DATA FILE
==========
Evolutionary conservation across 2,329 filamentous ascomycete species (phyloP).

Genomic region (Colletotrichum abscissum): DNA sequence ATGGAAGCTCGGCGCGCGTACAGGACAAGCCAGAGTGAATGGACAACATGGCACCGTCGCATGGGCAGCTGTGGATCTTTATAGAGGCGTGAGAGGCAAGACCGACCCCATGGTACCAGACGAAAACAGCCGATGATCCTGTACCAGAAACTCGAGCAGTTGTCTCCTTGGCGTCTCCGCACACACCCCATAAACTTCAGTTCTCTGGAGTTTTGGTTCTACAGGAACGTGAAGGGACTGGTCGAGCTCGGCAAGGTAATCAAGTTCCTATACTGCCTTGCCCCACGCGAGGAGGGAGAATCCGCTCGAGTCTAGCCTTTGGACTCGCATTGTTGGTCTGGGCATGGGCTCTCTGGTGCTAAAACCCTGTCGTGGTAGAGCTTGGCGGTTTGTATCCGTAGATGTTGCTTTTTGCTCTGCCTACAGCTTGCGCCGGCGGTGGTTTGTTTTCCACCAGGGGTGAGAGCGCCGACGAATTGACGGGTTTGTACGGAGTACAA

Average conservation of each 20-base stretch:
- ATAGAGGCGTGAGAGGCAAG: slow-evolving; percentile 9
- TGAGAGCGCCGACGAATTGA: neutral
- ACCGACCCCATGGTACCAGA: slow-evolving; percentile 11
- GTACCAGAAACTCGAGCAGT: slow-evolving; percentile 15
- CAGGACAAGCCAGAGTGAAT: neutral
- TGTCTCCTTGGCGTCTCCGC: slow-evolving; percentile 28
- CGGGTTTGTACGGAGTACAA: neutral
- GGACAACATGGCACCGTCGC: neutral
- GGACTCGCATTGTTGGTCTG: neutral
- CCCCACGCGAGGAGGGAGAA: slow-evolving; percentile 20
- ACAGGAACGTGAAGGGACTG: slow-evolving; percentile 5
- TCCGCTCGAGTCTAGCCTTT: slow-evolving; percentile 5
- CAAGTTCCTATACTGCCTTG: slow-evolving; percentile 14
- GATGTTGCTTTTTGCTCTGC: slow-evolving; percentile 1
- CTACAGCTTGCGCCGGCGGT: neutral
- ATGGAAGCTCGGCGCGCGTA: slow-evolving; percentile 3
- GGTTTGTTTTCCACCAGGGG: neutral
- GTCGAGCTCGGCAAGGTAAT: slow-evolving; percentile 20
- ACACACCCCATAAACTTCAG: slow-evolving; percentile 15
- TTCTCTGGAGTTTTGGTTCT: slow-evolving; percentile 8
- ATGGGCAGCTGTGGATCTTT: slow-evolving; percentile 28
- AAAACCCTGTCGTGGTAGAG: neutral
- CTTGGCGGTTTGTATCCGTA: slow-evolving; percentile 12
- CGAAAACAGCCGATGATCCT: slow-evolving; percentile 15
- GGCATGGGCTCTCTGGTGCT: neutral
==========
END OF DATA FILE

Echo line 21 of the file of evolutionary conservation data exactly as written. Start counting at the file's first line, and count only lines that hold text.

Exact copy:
- GTCGAGCTCGGCAAGGTAAT: slow-evolving; percentile 20